Have you noticed a roast date on a bag of coffee? Firstly, it’s a sign you’ve bought the good stuff. Proud of you, dude. (Coffee beans without a roast date are uh — for the most part — not fit to serve your local sewer rats).
Thing is… There’s no expiry date either. No “best by” date. Coffee doesn’t go off like food does. It doesn’t work like that.
So read on to find out my invaluable rule of thumb that can answer the question, “How long do coffee beans stay fresh?” I got this rule from an old coffee hand who could spot a bag of stale beans at 30 paces.
You’ll also discover my top 5 tips to avoid stale, lifeless coffee by making every coffee bean you buy stay as fresh as the day you bought it.
How long do coffee beans stay fresh?
Coffee beans are at their best for about 15 days after they have been roasted, and are still pretty flavorful for 30 days post-roast. After this period, they lose a lot of flavor and are considered ‘stale’ (although they will take years to become ‘bad’ and undrinkable). One important thing to realise though…
When us high-faluting, coffee hipster-types talk about how long coffee lasts, we’re talking about its peak flavour. The kind where you bring a cup to your mouth and your nostrils are just overwhelmed by a strong scent of jasmine. Where a splash of the brown stuff hits your tongue and it’s like a blueberry just burst in your mouth.
Coffee beans do lose those bold flavors quickly. So I’d aim to buy any coffee with the intent of finishing it inside a couple of weeks.
How long until coffee is no longer drinkable?
Coffee beans will last for years and not spoil. It’s not like meat or cheese or bread, where a billion tiny lifeforms are ready to enjoy a banquet the second you take it out the fridge.
There are two reasons for this. The first is that coffee lacks calories. There is just little no energy for bacteria and other nasties to feast on. The second is that caffeine is a natural toxin — the Coffea plant’s defense against insects actually — and prevents undesirable things growing on it.
So let’s say you can deal with coffee not tasting its best. In that case, your coffee beans will last a long time. Months or years can pass and you’ll still be able to make a safe brew.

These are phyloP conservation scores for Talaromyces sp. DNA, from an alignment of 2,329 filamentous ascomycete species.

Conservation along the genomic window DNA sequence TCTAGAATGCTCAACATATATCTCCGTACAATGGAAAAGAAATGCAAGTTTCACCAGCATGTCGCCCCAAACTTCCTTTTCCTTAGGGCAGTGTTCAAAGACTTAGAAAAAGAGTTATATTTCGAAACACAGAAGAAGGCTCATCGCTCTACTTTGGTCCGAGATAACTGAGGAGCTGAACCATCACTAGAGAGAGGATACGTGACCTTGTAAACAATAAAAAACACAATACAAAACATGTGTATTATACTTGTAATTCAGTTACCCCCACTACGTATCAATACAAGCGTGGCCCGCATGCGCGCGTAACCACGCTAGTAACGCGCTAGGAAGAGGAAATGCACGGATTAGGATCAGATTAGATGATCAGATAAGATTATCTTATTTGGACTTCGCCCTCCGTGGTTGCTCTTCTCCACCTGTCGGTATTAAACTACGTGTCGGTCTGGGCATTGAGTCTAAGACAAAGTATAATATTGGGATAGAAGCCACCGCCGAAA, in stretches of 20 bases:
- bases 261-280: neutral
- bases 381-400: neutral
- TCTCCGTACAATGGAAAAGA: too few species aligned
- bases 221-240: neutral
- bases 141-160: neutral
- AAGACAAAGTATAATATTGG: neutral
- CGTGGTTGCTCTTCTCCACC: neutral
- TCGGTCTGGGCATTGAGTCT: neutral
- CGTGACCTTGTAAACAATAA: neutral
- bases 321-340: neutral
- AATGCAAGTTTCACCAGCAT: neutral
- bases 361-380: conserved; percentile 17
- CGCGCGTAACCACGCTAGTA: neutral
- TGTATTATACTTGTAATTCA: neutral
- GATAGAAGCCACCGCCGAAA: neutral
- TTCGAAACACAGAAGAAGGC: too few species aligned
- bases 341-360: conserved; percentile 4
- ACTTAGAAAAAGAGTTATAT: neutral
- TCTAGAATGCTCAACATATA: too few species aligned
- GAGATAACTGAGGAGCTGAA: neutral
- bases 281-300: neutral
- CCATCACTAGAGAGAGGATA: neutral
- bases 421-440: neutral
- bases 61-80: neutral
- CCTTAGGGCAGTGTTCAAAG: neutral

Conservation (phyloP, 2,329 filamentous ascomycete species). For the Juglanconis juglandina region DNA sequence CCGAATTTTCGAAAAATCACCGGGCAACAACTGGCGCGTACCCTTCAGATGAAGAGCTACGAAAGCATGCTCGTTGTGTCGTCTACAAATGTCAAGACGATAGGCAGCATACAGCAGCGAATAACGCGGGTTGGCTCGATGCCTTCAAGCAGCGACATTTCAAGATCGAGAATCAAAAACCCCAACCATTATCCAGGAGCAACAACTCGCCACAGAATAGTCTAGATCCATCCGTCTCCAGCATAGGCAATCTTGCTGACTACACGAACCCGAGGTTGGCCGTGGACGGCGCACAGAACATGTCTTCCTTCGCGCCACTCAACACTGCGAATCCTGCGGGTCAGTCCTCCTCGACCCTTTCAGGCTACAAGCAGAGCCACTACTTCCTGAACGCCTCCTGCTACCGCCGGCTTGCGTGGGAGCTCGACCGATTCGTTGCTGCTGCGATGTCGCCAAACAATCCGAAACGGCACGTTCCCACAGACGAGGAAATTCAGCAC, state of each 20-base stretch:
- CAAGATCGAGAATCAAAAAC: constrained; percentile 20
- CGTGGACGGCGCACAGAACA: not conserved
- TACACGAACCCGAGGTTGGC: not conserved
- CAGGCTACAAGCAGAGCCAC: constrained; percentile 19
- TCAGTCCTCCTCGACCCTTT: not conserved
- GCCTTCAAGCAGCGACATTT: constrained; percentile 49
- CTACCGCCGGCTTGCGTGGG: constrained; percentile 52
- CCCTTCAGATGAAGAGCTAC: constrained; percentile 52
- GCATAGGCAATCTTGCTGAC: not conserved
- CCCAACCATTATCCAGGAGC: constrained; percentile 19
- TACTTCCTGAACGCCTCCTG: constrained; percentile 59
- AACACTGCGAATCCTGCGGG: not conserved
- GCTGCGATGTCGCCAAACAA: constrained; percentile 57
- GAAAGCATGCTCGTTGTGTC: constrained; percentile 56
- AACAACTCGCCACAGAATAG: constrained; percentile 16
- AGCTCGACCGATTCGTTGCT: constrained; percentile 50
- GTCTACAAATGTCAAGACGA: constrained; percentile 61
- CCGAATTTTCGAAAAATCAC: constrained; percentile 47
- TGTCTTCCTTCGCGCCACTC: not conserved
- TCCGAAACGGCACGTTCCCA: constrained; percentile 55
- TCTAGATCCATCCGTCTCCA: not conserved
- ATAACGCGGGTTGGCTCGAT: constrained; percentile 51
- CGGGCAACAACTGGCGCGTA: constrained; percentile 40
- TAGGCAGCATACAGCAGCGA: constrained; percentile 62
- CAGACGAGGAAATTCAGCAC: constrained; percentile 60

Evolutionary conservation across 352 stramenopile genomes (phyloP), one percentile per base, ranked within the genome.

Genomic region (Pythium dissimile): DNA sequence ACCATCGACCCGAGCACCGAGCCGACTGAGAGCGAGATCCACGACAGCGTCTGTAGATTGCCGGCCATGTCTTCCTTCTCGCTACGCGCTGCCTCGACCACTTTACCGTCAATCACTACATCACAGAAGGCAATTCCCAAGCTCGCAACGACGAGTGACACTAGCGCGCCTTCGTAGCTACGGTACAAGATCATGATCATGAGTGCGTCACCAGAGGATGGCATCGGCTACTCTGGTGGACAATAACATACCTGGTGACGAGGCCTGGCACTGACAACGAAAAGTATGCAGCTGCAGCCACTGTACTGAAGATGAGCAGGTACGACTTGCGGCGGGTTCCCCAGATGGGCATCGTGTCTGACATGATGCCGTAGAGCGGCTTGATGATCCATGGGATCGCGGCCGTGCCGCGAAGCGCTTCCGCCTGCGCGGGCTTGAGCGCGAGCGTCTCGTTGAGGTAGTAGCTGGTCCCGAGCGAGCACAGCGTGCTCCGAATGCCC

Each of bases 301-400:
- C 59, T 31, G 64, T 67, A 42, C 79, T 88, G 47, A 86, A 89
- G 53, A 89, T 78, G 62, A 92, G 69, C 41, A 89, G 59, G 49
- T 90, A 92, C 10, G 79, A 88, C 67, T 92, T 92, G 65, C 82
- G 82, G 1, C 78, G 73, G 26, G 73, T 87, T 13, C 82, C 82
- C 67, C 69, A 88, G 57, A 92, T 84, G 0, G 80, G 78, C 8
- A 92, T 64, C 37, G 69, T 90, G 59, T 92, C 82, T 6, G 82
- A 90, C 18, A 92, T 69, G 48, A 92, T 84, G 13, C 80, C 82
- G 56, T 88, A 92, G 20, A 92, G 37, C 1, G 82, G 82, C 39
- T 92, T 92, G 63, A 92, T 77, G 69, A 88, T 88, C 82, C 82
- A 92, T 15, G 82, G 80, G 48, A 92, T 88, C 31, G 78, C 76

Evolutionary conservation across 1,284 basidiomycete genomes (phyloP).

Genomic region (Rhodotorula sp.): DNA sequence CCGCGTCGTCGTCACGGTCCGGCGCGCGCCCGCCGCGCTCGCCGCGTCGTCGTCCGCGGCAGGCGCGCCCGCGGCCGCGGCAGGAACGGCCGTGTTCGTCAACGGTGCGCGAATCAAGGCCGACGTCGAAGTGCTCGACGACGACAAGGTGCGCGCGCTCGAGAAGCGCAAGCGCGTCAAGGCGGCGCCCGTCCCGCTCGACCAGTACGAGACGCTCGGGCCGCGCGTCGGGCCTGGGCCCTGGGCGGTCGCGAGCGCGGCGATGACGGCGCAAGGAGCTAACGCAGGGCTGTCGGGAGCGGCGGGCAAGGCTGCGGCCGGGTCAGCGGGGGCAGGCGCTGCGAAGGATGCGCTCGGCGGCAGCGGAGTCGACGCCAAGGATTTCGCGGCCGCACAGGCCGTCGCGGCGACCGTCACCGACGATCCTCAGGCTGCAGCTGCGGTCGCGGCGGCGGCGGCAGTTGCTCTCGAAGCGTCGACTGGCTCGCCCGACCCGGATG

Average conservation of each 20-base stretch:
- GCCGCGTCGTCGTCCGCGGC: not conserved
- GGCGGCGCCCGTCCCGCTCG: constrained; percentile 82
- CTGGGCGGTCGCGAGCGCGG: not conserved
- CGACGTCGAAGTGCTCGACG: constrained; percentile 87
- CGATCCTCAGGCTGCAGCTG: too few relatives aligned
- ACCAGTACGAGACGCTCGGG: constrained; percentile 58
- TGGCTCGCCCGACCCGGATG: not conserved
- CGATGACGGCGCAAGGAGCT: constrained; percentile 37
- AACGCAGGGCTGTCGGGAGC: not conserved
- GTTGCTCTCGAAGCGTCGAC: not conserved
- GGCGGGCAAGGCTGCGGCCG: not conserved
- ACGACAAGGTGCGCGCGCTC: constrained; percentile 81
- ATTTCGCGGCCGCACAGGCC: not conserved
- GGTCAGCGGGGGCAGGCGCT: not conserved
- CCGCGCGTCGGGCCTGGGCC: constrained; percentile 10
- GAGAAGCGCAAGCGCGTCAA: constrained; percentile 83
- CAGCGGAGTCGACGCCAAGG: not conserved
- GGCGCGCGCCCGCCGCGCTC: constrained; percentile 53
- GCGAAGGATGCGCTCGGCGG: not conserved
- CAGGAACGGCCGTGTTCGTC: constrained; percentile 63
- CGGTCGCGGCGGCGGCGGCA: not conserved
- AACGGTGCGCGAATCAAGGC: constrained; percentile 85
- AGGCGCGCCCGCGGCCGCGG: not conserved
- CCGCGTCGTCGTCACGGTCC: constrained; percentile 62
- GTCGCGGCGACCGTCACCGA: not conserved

Do coffee beans last longer in the freezer?
Coffee beans do last longer in the freezer, and they can be stored long-term in the freezer while keeping maximum freshness. Scott Rao explains this in detail in his superb book Everything But Espresso. He describes how:
A freezer is a fantastic long-term storage method because it dramatically slows oxidation and loss of volatiles.Scott Rao, Everything but Espresso
In simple terms, the coffee beans don’t interact with oxygen much. So they lose less of the uh good “flavory” stuff. Basically, less oxygen equals more freshness.
Check out these purpose-made airtight coffee storage containers you can use for this. He also says you can use a plastic bag. Just try to squeeze as much air out as possible.
One last tip from the Rao-ster: Don’t defrost and freeze them again. You should only do it once.
How long does green/unroasted coffee last for?
The general rule favored by coffee roasters is green coffee is good for 6 to 12 months. Any more than this and you lose flavor, although it’s not quite as drastic as letting roasted coffee go stale. The reason green coffee last a lot longer is because the roasting process — heating, basically — is what brings out the flavor.
It’s important to remember this timeframe as when you buy green coffee you tend to get a bulk discount. Order an amount you think you can roast (and drink!) within a year and you’re golden.
Do whole coffee beans last longer than ground coffee?
Whole coffee beans last a lot longer than ground coffee. The reason is that the main process where coffee loses its flavor is through oxidation. This is where oxgyen in air reacts with the coffee and causes it to lose flavor. When you grind your coffee? All those tiny grounds have way, way more surface air and that means way more oxidation with the oxygen that surrounds it.
For the best taste, you want to drink your coffee within minutes of grinding it. If you ever see an option to have your coffee beans “preground” then keep in mind that’s a convenience thing. Not a taste thing.
How long do espresso coffee beans stay fresh?
Coffee beans for espresso stay fresh for around 30 days after the roast with the best flavor coming inside the first 14 days. You can make espresso using coffee beans after that but, like with brewed coffee, the taste will be lacking “punch”.
One key difference with espresso is that the beans need to degas longer. This is because the buildup of carbon dioxide in the roasting process can have a more adverse effect when brewing with an espresso machine. A rule of thumb with espresso is to wait five days after the roast before using it.
Coffee beans made for Brewed Coffee
The best taste will come between 2-10 days after the beans have been roasted. Coffee will stay fresh and keep much of their flavor until about 30 days after the roast. Past that and the beans would be considered stale in most cases.
Coffee beans made for Espresso
Espresso requires a little longer for degassing so the best taste should come around 5-14 days after the roast and you’ll be able to pull decent espresso 5-30 days after roasting.
Can you drink coffee too soon after the roast?
It is possible to brew your coffee too early after the roast. The roasting process heats the coffee beans up to a very high temperature. For a dark roast, we’re talking in the region of 400°F. Hot stuff.